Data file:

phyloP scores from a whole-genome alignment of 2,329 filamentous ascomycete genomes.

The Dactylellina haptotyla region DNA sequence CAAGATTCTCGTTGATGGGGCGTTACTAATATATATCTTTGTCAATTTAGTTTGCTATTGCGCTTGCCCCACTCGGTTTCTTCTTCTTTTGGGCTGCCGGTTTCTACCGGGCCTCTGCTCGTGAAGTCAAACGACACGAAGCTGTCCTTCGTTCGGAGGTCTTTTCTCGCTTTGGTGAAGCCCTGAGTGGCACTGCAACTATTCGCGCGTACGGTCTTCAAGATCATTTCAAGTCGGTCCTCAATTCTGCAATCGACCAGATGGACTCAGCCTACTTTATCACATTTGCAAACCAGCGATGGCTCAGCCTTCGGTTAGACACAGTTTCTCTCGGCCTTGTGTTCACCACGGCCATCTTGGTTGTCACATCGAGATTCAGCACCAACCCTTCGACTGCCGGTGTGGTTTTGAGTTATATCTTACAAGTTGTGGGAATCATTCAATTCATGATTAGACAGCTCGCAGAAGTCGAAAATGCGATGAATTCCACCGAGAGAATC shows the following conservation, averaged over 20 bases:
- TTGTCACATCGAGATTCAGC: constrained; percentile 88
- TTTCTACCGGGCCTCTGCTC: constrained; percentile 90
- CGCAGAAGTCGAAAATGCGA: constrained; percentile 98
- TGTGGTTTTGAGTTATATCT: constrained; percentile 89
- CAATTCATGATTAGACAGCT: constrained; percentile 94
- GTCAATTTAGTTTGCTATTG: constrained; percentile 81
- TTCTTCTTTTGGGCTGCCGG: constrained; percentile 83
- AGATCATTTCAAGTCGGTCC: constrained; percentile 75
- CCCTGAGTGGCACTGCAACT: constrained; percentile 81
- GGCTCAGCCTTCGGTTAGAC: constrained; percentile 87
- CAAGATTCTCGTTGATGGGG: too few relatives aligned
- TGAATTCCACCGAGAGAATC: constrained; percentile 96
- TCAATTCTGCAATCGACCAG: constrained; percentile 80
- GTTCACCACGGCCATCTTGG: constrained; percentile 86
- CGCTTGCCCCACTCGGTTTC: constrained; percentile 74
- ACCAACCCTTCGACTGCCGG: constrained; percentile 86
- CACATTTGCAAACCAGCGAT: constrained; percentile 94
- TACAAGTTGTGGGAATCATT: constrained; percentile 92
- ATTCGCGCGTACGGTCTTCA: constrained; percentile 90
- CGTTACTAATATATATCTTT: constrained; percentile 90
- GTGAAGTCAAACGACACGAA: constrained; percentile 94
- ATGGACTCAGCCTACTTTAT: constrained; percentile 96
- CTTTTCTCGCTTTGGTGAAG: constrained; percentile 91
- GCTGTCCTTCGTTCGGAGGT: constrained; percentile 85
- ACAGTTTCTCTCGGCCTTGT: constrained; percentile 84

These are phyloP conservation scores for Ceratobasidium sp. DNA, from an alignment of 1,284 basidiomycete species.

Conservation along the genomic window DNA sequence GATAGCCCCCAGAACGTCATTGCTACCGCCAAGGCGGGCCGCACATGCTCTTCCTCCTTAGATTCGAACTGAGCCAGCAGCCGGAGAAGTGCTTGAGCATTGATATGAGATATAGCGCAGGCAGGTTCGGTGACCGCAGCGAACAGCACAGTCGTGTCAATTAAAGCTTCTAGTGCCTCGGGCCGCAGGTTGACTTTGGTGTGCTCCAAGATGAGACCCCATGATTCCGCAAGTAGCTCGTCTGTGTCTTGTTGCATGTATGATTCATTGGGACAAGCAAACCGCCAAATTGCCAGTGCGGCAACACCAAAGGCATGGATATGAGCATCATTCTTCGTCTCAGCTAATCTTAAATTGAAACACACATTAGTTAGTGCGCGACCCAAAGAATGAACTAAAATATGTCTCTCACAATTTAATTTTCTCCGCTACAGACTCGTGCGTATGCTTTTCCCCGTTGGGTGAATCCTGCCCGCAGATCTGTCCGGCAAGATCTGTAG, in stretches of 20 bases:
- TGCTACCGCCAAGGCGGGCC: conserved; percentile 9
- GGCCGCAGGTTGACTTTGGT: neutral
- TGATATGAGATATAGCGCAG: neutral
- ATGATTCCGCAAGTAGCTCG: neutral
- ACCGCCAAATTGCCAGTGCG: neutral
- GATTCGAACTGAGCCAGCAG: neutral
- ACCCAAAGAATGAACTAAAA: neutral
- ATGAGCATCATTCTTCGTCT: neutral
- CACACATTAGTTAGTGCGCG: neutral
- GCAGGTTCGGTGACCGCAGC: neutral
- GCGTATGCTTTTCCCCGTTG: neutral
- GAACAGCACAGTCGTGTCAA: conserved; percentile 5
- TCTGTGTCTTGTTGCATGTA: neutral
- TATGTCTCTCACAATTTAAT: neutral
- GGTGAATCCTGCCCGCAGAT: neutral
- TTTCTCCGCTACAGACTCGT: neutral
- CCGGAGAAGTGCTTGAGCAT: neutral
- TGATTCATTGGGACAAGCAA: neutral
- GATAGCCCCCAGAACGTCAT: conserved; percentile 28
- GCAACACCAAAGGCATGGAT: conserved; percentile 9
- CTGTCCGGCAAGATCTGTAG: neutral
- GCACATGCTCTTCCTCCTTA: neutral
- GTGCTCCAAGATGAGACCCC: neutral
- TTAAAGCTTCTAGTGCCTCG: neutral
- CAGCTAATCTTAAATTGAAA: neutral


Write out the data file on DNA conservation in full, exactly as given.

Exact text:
phyloP scores from a whole-genome alignment of 2,329 filamentous ascomycete genomes.

The Dactylellina haptotyla region DNA sequence CAAGATTCTCGTTGATGGGGCGTTACTAATATATATCTTTGTCAATTTAGTTTGCTATTGCGCTTGCCCCACTCGGTTTCTTCTTCTTTTGGGCTGCCGGTTTCTACCGGGCCTCTGCTCGTGAAGTCAAACGACACGAAGCTGTCCTTCGTTCGGAGGTCTTTTCTCGCTTTGGTGAAGCCCTGAGTGGCACTGCAACTATTCGCGCGTACGGTCTTCAAGATCATTTCAAGTCGGTCCTCAATTCTGCAATCGACCAGATGGACTCAGCCTACTTTATCACATTTGCAAACCAGCGATGGCTCAGCCTTCGGTTAGACACAGTTTCTCTCGGCCTTGTGTTCACCACGGCCATCTTGGTTGTCACATCGAGATTCAGCACCAACCCTTCGACTGCCGGTGTGGTTTTGAGTTATATCTTACAAGTTGTGGGAATCATTCAATTCATGATTAGACAGCTCGCAGAAGTCGAAAATGCGATGAATTCCACCGAGAGAATC shows the following conservation, averaged over 20 bases:
- TTGTCACATCGAGATTCAGC: constrained; percentile 88
- TTTCTACCGGGCCTCTGCTC: constrained; percentile 90
- CGCAGAAGTCGAAAATGCGA: constrained; percentile 98
- TGTGGTTTTGAGTTATATCT: constrained; percentile 89
- CAATTCATGATTAGACAGCT: constrained; percentile 94
- GTCAATTTAGTTTGCTATTG: constrained; percentile 81
- TTCTTCTTTTGGGCTGCCGG: constrained; percentile 83
- AGATCATTTCAAGTCGGTCC: constrained; percentile 75
- CCCTGAGTGGCACTGCAACT: constrained; percentile 81
- GGCTCAGCCTTCGGTTAGAC: constrained; percentile 87
- CAAGATTCTCGTTGATGGGG: too few relatives aligned
- TGAATTCCACCGAGAGAATC: constrained; percentile 96
- TCAATTCTGCAATCGACCAG: constrained; percentile 80
- GTTCACCACGGCCATCTTGG: constrained; percentile 86
- CGCTTGCCCCACTCGGTTTC: constrained; percentile 74
- ACCAACCCTTCGACTGCCGG: constrained; percentile 86
- CACATTTGCAAACCAGCGAT: constrained; percentile 94
- TACAAGTTGTGGGAATCATT: constrained; percentile 92
- ATTCGCGCGTACGGTCTTCA: constrained; percentile 90
- CGTTACTAATATATATCTTT: constrained; percentile 90
- GTGAAGTCAAACGACACGAA: constrained; percentile 94
- ATGGACTCAGCCTACTTTAT: constrained; percentile 96
- CTTTTCTCGCTTTGGTGAAG: constrained; percentile 91
- GCTGTCCTTCGTTCGGAGGT: constrained; percentile 85
- ACAGTTTCTCTCGGCCTTGT: constrained; percentile 84

These are phyloP conservation scores for Ceratobasidium sp. DNA, from an alignment of 1,284 basidiomycete species.

Conservation along the genomic window DNA sequence GATAGCCCCCAGAACGTCATTGCTACCGCCAAGGCGGGCCGCACATGCTCTTCCTCCTTAGATTCGAACTGAGCCAGCAGCCGGAGAAGTGCTTGAGCATTGATATGAGATATAGCGCAGGCAGGTTCGGTGACCGCAGCGAACAGCACAGTCGTGTCAATTAAAGCTTCTAGTGCCTCGGGCCGCAGGTTGACTTTGGTGTGCTCCAAGATGAGACCCCATGATTCCGCAAGTAGCTCGTCTGTGTCTTGTTGCATGTATGATTCATTGGGACAAGCAAACCGCCAAATTGCCAGTGCGGCAACACCAAAGGCATGGATATGAGCATCATTCTTCGTCTCAGCTAATCTTAAATTGAAACACACATTAGTTAGTGCGCGACCCAAAGAATGAACTAAAATATGTCTCTCACAATTTAATTTTCTCCGCTACAGACTCGTGCGTATGCTTTTCCCCGTTGGGTGAATCCTGCCCGCAGATCTGTCCGGCAAGATCTGTAG, in stretches of 20 bases:
- TGCTACCGCCAAGGCGGGCC: conserved; percentile 9
- GGCCGCAGGTTGACTTTGGT: neutral
- TGATATGAGATATAGCGCAG: neutral
- ATGATTCCGCAAGTAGCTCG: neutral
- ACCGCCAAATTGCCAGTGCG: neutral
- GATTCGAACTGAGCCAGCAG: neutral
- ACCCAAAGAATGAACTAAAA: neutral
- ATGAGCATCATTCTTCGTCT: neutral
- CACACATTAGTTAGTGCGCG: neutral
- GCAGGTTCGGTGACCGCAGC: neutral
- GCGTATGCTTTTCCCCGTTG: neutral
- GAACAGCACAGTCGTGTCAA: conserved; percentile 5
- TCTGTGTCTTGTTGCATGTA: neutral
- TATGTCTCTCACAATTTAAT: neutral
- GGTGAATCCTGCCCGCAGAT: neutral
- TTTCTCCGCTACAGACTCGT: neutral
- CCGGAGAAGTGCTTGAGCAT: neutral
- TGATTCATTGGGACAAGCAA: neutral
- GATAGCCCCCAGAACGTCAT: conserved; percentile 28
- GCAACACCAAAGGCATGGAT: conserved; percentile 9
- CTGTCCGGCAAGATCTGTAG: neutral
- GCACATGCTCTTCCTCCTTA: neutral
- GTGCTCCAAGATGAGACCCC: neutral
- TTAAAGCTTCTAGTGCCTCG: neutral
- CAGCTAATCTTAAATTGAAA: neutral